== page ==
On a long ride, there's a lot of time to think, and you really can't spend that much time feeling sorry for yourself or hating the weather or worrying. One thing I noticed was that needing a way out is something I always do when things are hard. I was never even remotely athletic as a kid--I was that chubby kid who always pretended she forgot her gym kit so she could sit reading during gym class--but as an adult, I've come to enjoy the challenge of hard physical tasks. I love being strong and fit enough to do things I never thought I'd even try. But I get scared. And when I'm scared, I frantically try to find a way out. So my panicky plans to rent a car, to flag down a pickup truck and convince the driver to take us plus bikes as far as possible, these connivings are very familiar to me. (I even thought we could stop until the weather cleared and rent a motel and call work to say we'd be a day late coming back, though "It's raining" didn't quite seem like a convincing excuse, and I knew I wouldn't pretend I had an injury, though I had a fleeting moment of considering even that.) But along the way, I noticed I was gentler with myself in my fear and panic. I was able to say, yes, if you need to you can get out of this, but what are the other options? Stop for tea? Drink some water? Stop and look at the ocean, because it's there and the rain has slowed for a few minutes and if you clean your glasses, you might even be able to see it.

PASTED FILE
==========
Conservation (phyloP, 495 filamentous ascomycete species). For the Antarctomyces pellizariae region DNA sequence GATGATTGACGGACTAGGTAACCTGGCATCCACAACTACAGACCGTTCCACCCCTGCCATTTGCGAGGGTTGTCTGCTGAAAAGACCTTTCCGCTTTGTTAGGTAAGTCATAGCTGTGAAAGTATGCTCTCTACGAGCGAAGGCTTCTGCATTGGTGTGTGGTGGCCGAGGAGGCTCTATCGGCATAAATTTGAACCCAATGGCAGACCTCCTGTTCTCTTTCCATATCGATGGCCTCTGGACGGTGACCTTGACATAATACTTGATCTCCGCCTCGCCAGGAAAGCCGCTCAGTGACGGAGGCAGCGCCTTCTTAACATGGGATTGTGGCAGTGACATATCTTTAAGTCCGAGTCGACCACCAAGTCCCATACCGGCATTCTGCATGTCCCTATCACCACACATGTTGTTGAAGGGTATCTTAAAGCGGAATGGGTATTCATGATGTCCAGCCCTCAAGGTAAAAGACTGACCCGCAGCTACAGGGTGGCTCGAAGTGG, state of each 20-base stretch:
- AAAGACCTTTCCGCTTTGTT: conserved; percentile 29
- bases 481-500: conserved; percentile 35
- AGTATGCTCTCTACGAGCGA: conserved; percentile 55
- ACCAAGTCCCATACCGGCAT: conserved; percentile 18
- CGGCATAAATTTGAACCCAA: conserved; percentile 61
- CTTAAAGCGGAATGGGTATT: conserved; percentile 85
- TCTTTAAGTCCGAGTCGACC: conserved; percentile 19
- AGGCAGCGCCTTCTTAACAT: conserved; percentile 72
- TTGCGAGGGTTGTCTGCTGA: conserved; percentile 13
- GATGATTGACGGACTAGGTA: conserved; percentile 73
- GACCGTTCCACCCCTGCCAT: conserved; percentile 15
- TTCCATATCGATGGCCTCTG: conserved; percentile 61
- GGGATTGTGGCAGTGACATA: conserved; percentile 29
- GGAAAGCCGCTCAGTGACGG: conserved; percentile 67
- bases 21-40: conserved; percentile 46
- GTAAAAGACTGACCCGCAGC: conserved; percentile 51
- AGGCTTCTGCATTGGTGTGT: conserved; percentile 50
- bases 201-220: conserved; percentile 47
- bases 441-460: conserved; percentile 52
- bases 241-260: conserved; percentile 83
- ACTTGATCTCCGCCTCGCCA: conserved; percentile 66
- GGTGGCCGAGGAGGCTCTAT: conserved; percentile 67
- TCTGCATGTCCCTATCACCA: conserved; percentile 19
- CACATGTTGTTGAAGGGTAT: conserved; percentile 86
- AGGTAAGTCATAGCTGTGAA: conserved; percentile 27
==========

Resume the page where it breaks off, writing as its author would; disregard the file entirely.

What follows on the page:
Is this a skill or an attitude? Maybe it's both. Whatever it is, I'm getting better at it, and I know it's important to me. In a few weeks, I'm about to start grad school, which has me super intimidated. I worry I can't do an interesting project, or I can't cope with the workload, or million other things. But I think it will be like the bike trip. Just break it down into smaller bits, and even if those bits are tough, they are doable.
I'm glad we did our trip. When we finished that rainy ride, as we were waiting for the ferry, I realized, all day I had been thinking, "I will never ride in this weather again" and "This is horrible" and a whole lot of other complainey thoughts. But as soon as we arrived, I was exhilarated. I was cold and wet and shaking with hunger, and my legs and back hurt, but all I could think was, "Man that was fun!" I mentioned this to my partner and he laughed and said he was thinking the same thing. The hard parts didn't matter once they were done, and we both felt great.
That was last week. Today I'm making soup stocks and reading, hanging out at home and enjoying a much less challenging kind of day off. I'm glad I took the time to write about this. First I wasn't sure what it had to do with not drinking, if anything. But more and more I see that, having stopped drinking, I don't look for the easy way out of tough stuff. Instead, I'm getting better at facing it, and breaking it into smaller bits that aren't quite so threatening. And I'm being kind to myself as I do it. That's the big one. It's taken me almost five decades to start learning that, but man, is it worth it.
Thanks for reading. Here's wishing you peace and love, and the strength you need to face the tough stuff, and plenty of kindness.